from The Century Dictionary and Cyclopedia
- n. In Hawaii, the paper-mulberry, Papyrius papyrifera, the inner bark of which was used for making the paper cloth or kapa of the natives. It was formerly much cultivated. Called also waoke. See Broussonetia, kapa, 1, and tapa.
Sorry, no etymologies found.
He goes to Kaupo and changes into the _wauke_ plant.
_Kapa_, a kind of large sheet in which the chiefs dressed themselves, was made of the soaked and beaten bark of several shrubs, such as the wauke, olona, hau, oloa.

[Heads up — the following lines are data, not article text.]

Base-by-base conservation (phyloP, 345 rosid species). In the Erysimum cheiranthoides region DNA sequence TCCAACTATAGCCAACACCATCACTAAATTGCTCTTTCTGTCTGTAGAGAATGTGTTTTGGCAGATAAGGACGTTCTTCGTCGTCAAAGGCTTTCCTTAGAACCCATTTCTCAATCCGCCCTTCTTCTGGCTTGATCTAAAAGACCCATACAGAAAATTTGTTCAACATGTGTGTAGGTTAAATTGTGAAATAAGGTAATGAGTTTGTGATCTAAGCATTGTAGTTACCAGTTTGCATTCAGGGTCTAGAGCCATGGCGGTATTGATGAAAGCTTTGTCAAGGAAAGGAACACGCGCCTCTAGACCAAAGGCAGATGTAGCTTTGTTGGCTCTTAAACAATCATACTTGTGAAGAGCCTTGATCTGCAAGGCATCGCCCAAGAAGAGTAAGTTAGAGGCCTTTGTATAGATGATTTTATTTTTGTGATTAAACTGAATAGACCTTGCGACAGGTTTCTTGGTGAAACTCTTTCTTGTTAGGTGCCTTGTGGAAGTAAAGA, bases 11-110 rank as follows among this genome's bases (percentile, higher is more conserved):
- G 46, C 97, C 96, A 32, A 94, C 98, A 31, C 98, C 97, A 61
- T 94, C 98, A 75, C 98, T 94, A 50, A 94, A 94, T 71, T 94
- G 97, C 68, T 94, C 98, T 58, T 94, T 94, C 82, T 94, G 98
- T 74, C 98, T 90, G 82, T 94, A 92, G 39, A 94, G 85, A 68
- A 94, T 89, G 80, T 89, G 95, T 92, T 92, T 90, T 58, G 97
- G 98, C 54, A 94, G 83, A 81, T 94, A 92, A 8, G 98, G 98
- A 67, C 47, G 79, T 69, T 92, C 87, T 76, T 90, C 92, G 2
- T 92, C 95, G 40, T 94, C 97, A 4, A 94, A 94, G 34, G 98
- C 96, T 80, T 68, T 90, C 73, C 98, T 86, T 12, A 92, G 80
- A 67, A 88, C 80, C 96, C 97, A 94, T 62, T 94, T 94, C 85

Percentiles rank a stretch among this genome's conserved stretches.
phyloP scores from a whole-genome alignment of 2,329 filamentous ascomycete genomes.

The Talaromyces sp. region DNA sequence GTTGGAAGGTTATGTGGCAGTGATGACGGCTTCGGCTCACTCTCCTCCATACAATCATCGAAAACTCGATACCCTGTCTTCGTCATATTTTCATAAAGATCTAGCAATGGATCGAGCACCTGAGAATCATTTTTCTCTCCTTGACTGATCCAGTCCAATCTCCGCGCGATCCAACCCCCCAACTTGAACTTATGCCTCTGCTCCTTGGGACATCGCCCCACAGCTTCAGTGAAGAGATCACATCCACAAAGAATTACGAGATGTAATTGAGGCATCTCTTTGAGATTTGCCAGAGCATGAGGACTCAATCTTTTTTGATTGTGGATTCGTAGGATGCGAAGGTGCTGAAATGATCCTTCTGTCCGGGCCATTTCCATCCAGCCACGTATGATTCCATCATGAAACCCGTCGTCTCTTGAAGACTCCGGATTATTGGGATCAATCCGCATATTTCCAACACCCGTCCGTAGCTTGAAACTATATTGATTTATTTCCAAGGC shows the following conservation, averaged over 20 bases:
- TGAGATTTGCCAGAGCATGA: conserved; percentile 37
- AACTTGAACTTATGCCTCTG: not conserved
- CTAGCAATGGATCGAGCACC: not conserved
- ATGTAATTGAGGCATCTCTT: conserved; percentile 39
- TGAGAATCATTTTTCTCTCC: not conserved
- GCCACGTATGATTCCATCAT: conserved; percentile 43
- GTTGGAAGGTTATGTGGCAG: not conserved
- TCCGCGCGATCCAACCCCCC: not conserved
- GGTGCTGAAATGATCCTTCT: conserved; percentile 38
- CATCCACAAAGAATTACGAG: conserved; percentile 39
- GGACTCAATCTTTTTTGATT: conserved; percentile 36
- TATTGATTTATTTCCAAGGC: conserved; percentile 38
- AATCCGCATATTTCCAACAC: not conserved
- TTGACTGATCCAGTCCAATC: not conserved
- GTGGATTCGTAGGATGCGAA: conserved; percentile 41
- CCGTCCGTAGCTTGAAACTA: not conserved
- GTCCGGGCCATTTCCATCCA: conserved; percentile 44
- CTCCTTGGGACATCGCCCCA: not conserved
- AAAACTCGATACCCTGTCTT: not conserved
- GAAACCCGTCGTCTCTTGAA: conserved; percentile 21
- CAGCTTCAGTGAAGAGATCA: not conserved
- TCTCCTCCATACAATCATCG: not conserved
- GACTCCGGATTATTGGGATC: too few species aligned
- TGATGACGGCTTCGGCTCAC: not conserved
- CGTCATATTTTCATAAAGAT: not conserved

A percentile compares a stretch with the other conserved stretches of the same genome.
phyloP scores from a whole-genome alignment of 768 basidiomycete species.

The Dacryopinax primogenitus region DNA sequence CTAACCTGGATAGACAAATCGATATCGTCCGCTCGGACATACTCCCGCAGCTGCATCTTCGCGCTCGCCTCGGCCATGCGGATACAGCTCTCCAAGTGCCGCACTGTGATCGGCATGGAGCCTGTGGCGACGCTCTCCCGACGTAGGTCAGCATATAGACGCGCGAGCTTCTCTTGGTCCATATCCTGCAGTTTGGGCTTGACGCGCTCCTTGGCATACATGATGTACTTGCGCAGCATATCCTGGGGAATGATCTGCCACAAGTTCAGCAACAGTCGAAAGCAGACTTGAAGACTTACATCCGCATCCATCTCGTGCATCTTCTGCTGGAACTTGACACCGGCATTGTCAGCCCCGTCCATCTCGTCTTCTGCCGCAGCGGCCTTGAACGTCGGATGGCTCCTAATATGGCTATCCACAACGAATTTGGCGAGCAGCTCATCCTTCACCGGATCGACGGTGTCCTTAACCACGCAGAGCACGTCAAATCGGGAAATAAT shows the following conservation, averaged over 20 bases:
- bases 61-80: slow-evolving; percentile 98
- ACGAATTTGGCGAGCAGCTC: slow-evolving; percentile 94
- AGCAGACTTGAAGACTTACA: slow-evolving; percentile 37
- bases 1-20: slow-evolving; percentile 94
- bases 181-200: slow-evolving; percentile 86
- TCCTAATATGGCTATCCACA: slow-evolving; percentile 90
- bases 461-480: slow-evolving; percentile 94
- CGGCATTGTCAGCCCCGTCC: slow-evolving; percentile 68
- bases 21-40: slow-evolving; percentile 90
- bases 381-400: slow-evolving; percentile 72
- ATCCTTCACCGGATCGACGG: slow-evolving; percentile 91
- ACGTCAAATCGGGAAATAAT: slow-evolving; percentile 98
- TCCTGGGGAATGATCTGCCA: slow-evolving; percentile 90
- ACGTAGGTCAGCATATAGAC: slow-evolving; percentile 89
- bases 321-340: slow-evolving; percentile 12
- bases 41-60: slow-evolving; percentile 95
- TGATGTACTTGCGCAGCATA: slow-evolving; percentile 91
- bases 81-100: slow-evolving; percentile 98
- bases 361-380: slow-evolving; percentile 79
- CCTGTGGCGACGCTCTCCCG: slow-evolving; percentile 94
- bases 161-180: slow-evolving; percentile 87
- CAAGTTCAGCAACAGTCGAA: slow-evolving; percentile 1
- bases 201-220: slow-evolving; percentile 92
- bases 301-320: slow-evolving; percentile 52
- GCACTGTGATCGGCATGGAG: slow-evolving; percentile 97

Aloha shirt designs carry influences from paeru wraparound garments worn in Tahiti, colorful Japanese fabrics, and patterns on kapa cloth, a traditional Hawaiian material made from the bark of wauke or mulberry trees.
Feathers of the _Oo_ (_Drepanis pacifica_), and of the _Iiwi_ (_Drepanis coccinea_): these birds were taken with the glue of the _ulu_ or bread-fruit (_Artocarpus incisa_); Fabrics of beaten bark (_kapa_) and fibre of the _olona_ (_Boehmeria_), of _wauke_ (_Broussonetia papyrifera_), of _hau_ (_Hilasens tiliasens_), etc.